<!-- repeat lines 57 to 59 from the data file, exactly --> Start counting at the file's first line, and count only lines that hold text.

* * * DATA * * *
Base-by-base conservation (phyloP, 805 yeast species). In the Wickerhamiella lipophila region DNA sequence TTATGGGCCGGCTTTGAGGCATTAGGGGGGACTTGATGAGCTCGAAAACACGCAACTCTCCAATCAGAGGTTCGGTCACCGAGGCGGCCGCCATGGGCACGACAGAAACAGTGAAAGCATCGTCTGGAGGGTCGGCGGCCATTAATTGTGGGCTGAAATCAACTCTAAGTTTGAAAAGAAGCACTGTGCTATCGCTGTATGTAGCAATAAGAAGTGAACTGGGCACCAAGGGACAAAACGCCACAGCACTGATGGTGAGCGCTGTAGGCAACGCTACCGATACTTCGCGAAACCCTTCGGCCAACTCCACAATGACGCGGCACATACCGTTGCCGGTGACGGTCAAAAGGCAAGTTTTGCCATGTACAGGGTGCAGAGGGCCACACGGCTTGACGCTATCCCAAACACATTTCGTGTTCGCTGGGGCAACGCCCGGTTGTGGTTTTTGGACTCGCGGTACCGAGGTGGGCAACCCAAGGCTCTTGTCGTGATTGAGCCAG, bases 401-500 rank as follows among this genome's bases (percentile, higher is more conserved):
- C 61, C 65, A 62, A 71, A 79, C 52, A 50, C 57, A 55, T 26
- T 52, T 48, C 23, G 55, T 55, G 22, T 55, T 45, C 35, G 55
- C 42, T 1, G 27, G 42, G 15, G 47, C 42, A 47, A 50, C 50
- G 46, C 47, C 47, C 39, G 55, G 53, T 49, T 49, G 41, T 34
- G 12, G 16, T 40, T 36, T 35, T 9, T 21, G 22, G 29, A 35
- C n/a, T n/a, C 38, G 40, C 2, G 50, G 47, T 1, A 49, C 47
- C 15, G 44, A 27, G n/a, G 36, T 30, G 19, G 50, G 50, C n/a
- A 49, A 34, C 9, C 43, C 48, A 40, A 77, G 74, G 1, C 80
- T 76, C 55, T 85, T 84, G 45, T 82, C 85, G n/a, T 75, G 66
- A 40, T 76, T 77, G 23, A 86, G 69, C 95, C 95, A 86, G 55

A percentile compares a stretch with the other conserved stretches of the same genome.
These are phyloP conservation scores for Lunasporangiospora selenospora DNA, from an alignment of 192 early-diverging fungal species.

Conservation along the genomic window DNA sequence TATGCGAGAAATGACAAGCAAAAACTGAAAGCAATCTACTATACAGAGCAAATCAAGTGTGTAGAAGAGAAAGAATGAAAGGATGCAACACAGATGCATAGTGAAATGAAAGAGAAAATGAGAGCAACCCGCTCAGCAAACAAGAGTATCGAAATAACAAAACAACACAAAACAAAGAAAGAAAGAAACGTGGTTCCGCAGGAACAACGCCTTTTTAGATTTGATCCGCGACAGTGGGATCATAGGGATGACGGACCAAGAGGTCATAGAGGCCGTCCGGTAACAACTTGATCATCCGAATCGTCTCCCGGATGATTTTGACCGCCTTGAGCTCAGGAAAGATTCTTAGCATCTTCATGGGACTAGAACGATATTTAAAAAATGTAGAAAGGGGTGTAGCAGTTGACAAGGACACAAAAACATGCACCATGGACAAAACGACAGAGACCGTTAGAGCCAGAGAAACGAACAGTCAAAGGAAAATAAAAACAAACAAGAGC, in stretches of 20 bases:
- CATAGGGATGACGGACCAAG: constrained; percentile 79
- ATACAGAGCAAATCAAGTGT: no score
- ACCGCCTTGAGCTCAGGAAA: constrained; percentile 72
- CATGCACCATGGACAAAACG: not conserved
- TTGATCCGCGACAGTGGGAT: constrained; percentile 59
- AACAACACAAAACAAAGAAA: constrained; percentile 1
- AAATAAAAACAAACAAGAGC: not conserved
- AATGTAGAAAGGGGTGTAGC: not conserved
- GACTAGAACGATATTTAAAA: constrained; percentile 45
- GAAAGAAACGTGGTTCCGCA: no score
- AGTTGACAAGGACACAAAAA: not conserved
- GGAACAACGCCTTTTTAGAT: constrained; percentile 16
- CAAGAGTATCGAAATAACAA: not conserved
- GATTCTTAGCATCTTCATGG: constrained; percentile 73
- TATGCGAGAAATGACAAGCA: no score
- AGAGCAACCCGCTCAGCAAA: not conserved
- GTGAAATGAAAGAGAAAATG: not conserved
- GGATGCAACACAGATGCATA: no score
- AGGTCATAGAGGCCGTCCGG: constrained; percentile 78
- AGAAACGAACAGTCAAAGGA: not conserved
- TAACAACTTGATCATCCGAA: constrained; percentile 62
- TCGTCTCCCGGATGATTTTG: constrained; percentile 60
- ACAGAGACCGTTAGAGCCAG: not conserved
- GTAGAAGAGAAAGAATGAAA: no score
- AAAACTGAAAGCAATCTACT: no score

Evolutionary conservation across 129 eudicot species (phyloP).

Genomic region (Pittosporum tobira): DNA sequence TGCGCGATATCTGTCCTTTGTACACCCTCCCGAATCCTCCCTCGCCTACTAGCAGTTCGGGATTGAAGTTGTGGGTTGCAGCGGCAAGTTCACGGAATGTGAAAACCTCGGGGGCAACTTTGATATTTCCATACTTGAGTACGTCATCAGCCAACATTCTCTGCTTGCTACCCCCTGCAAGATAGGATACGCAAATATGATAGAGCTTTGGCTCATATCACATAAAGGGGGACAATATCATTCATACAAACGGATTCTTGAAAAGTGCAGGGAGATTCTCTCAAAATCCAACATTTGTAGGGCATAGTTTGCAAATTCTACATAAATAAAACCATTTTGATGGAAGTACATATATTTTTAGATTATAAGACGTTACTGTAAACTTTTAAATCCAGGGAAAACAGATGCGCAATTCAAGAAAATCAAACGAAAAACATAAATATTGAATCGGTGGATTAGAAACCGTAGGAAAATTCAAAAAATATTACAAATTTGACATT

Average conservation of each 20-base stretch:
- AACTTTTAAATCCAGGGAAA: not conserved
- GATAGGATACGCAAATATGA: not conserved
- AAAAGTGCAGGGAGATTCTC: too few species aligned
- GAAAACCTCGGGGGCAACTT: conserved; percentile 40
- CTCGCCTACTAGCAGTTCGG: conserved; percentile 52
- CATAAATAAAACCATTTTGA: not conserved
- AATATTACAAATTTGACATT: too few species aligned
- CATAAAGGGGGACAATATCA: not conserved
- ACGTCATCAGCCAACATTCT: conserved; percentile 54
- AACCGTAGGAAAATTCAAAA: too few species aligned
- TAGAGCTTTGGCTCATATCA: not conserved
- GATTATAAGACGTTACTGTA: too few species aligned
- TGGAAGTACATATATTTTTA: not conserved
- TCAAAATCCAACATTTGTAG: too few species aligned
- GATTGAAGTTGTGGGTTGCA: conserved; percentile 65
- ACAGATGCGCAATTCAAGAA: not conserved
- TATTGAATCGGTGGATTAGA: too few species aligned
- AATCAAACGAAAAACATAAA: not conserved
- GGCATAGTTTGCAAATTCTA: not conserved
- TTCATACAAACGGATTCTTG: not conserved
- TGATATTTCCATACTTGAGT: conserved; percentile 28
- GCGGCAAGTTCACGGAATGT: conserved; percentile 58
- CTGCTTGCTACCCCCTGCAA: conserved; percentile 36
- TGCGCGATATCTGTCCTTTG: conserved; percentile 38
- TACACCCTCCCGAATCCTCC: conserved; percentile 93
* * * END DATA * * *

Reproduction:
- GATTGAAGTTGTGGGTTGCA: conserved; percentile 65
- ACAGATGCGCAATTCAAGAA: not conserved
- TATTGAATCGGTGGATTAGA: too few species aligned